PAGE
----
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April 20, 1972

Wayne M. LOGEMANN, B661015
Melvin LAIRD, Secretary of Defense, et al.

Huyett, District Judge.

The opinion of the court was delivered by: HUYETT


HUYETT, District Judge.

 Petitioner seeks a writ of habeas corpus ordering his discharge from the Navy as a conscientious objector.

 Wayne M. Logemann, the petitioner, entered active duty in the Navy on February 2, 1970. After being trained as a hospital corpsman, he was stationed at the United States Naval Hospital, Philadelphia, Pa. in September 1970. On February 2, 1971, Logemann refused to report for work at the hospital on the ground that his conscience would no longer permit him to participate in the military. He then spent some time in the brig awaiting Court Martial for failure to report to work. He was released from the brig, however, and his Court Martial was continued when he agreed to cooperate with the Navy for two months while a conscientious objector (C.O.) discharge application was processed. On March 30, 1971, Logemann filed his first application for C.O. discharge. On July 12, 1971, Logemann's Summary Court Martial was completed and he was sentenced to a forfeiture in pay of $95 and reduction in rank to E-1. On August 26, 1971, after interviews with a Navy psychiatrist, chaplain, and field grade officer, Logemann's first C.O. discharge application was disapproved as a "manipulative attempt to obtain a discharge, not motivated by a deeply held moral, ethical, or religious objection to all war."

 On November 10, 1971, Logemann filed a reapplication for a C.O. discharge. This second application was clearly more detailed than the first and rebutted the impression apparently held by the Navy that Logemann had previously sought a psychiatric discharge. On November 11, 1971, Logemann was sent to another Navy psychiatrist, Dr. D. F. Holt, who concluded that there was "no reason to question the sincerity of his application." Nevertheless, the Navy had Logemann interviewed again on November 18, 1971 by Navy Chaplain Donald K. Muchow -- the very same chaplain who interviewed him in connection with his original application. Chaplain Muchow again expressed the feeling that Logemann was manipulative and questioned his sincerity. Thereafter, on December 8, 1971, Logemann's Commanding Officer, Captain L.T. Brown, relying on Navy regulation BUPERSNOTE 1900, ยง 15(f) of October 8, 1971, returned the reapplication without action on the ground that it was essentially the same as a previous one disapproved by the Chief of Naval Personnel.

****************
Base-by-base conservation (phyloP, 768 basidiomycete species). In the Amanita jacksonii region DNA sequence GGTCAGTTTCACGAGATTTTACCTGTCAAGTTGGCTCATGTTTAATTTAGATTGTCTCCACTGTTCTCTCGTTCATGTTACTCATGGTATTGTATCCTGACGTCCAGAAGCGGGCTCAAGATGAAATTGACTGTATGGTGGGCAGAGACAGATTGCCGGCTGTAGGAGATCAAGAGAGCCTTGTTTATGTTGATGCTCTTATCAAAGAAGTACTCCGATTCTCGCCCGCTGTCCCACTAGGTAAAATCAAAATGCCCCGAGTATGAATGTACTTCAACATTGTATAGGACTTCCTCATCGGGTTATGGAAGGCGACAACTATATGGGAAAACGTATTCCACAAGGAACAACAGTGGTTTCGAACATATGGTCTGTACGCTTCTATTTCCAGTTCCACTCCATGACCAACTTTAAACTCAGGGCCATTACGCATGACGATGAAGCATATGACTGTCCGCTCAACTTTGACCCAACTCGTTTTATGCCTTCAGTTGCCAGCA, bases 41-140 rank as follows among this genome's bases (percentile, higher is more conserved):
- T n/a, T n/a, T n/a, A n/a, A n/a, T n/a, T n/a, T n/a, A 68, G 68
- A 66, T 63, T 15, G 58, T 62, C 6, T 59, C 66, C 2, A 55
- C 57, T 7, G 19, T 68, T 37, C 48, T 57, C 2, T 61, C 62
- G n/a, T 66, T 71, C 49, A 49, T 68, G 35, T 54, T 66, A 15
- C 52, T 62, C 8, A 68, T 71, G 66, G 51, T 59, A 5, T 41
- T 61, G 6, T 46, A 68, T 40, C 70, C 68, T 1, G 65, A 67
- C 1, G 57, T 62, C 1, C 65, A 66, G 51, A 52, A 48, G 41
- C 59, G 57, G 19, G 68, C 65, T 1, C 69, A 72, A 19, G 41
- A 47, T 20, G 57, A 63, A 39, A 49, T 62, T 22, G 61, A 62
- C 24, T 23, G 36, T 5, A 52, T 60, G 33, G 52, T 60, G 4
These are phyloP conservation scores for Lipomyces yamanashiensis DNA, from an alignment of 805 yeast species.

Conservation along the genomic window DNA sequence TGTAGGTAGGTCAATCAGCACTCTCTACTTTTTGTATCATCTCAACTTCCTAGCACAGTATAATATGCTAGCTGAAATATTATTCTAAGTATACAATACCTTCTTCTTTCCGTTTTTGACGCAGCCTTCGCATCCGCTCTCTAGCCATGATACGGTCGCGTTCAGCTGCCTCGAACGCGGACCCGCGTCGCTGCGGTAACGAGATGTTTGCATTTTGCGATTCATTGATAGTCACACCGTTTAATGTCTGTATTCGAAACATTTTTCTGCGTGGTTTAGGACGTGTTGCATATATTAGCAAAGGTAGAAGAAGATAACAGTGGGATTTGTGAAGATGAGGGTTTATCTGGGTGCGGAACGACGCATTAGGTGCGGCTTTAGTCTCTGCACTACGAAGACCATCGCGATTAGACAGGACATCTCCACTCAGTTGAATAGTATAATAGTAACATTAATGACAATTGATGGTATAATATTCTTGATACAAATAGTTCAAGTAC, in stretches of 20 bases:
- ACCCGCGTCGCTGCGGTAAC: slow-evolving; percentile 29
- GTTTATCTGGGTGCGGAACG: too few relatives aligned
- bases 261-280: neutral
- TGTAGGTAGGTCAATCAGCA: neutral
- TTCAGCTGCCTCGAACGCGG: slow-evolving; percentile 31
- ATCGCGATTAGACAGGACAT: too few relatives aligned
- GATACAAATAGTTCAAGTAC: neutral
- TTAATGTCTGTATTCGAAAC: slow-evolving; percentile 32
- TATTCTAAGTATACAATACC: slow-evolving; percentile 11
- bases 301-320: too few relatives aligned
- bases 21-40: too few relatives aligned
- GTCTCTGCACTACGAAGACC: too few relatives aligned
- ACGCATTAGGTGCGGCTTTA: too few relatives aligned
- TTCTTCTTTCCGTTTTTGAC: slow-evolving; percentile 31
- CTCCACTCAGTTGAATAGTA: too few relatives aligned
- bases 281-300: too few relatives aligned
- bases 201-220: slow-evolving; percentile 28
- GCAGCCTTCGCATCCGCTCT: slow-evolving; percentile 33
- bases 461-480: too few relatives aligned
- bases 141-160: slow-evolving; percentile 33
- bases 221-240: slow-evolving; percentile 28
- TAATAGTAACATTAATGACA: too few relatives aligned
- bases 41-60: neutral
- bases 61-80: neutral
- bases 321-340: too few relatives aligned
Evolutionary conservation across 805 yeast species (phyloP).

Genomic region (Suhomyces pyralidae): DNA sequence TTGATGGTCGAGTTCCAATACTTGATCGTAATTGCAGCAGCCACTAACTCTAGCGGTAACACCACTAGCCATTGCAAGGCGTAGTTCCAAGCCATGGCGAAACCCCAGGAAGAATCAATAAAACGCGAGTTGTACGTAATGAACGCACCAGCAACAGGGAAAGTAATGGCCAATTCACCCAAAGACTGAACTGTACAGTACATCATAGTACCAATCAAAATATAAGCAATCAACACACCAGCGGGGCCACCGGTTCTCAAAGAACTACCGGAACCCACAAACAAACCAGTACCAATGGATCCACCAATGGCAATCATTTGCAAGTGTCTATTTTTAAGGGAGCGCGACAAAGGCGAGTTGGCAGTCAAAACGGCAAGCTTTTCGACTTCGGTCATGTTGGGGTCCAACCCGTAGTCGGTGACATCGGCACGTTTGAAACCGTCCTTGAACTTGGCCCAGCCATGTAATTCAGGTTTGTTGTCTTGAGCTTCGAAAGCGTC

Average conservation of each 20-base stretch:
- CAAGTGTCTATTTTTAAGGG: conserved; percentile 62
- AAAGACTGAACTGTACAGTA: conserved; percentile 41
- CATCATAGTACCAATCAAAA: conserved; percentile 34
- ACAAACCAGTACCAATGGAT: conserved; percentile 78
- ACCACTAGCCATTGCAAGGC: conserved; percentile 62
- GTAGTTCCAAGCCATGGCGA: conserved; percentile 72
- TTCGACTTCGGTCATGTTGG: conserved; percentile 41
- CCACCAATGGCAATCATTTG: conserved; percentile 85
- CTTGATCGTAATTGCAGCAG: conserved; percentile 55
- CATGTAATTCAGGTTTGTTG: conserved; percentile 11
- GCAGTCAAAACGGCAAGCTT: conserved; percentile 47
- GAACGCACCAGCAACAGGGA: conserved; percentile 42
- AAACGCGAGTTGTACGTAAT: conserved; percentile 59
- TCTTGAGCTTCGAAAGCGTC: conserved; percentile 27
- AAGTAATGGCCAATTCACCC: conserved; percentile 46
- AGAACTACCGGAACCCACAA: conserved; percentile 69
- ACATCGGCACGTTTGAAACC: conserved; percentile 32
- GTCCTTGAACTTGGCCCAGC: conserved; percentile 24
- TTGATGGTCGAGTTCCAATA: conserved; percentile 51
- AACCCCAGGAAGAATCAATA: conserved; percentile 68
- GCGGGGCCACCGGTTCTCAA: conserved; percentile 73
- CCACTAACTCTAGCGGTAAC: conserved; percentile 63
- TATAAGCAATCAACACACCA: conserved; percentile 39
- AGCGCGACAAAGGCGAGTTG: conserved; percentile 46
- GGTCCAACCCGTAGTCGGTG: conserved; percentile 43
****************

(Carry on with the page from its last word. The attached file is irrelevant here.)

Logemann then informed his superiors that he would refuse to work at the Naval Hospital after the first of the year. When he refused a direct order to report to his job on January 3, 1972, Naval authorities had him arrested and commenced Court Martial proceedings against him. On January 11, 1972, Logemann filed the instant petition for a writ of habeas corpus. Meanwhile, on March 20, 1972, Logemann was found guilty in a Special Court Martial of violating a lawful order to go to work and was sentenced to a bad conduct discharge, confinement at hard labor for four months, and forfeiture of $190 per month for four months.

 Initially, Logemann's petition alleges that the Navy failed to follow its own regulations in considering his reapplication Paragraph 15(f) of BUPERSNOTE 1900 (8 October 1971) provides:


"Commanding officers are authorized to return to an applicant, without action, any second or subsequent application that is based upon essentially the same grounds, or supported by essentially the same evidence, as a previous application disapproved by the Chief of Naval Personnel. This authority does not preclude forwarding such an application if the commanding officer considers that review of the application may be warranted."

 Logemann's reapplication, however, was substantially more elaborate and detailed than his original application. In fact, Logemann's Commanding Officer, Captain Brown, must have had some doubts about the similarity of the two applications because he did not return the reapplication to Logemann immediately. Instead, he sent Logemann to a Navy psychiatrist, Dr. Holt, who found petitioner sincere, and once again to Chaplain Muchow who conceded that differences existed between the first and second applications. Captain Brown then decided to return the reapplication to Logemann without action, apparently on the strength of Chaplain Muchow's conclusion that Logemann was insincere and that the reapplication was basically the same as the original one.